This infographic would be great for families going into a long vacation! (Photo Credit: Verywell / Madelyn Goodnight)
School personnel can adapt these strategies from How to Prevent Holiday Stress and Anxiety, published by verywellfamily, to the school environment, and can share them with parents. By employing stress management strategies themselves, adults can set a calm example and keep the home or school environment peaceful. By tending consistently to children’s needs for rest and food, we adults set up conditions for good behavior from children.
When adults remember the importance of routines and adhere to them as much as possible, children benefit. As holiday treats become widely available, it is important for adults to ensure that children are eating healthy food and to limit sugar consumption. If weather and appropriate clothing permit, fresh air can elevate mood. Even if children must be kept indoors, they need playful movement.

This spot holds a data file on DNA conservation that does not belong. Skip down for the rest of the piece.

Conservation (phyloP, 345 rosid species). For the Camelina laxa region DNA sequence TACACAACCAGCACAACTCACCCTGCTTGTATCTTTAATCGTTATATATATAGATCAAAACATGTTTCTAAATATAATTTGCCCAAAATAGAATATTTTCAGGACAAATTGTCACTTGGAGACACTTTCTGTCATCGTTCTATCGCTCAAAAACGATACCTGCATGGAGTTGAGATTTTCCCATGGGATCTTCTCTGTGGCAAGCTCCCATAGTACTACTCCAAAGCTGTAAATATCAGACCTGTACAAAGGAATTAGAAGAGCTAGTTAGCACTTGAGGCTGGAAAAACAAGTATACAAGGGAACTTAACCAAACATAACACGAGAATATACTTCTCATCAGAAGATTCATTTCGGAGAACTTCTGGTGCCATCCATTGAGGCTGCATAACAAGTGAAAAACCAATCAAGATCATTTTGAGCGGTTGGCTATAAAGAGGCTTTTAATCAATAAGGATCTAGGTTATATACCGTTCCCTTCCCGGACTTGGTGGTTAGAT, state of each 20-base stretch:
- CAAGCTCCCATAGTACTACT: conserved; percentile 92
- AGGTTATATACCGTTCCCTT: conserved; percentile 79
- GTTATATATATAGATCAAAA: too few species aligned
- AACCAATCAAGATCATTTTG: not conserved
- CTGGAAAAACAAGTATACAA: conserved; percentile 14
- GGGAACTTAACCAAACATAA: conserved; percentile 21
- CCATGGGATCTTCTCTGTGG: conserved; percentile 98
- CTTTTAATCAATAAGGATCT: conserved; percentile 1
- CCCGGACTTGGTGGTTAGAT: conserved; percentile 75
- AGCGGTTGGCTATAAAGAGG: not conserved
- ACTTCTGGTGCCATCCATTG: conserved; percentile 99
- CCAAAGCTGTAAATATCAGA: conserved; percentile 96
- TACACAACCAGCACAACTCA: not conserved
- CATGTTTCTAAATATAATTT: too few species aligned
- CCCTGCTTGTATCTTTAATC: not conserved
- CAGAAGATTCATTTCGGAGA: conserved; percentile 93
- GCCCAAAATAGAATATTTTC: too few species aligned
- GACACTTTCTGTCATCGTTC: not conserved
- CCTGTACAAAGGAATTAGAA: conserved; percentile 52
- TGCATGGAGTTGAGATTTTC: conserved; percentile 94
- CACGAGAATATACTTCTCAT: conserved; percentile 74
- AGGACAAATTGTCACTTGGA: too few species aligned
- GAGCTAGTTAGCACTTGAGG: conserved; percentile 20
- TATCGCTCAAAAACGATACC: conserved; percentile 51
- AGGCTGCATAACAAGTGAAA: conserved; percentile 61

Holiday parties and special events can become overwhelming. Avoid overscheduling. Whether at home or at school, something may need to be eliminated temporarily to accommodate selectively chosen seasonal activities. Both parents and teachers can ask kids to help to keep them involved and busy.
As holiday seasons tend to be busier than other times, it is important to schedule quiet time deliberately. Reading to younger children and having older kids read silently, or quietly drawing, coloring or painting, can be very calming.
One final way, offered by verywellfamily, of preventing or reducing holiday stress, is to focus on helping others. Whether in a classroom discussion or family conversation, kids can help to identify needs. Maybe young parents in the neighborhood would appreciate having someone play with their children while they wrap gifts, or an elderly neighbor’s walkway needs to be cleared of snow.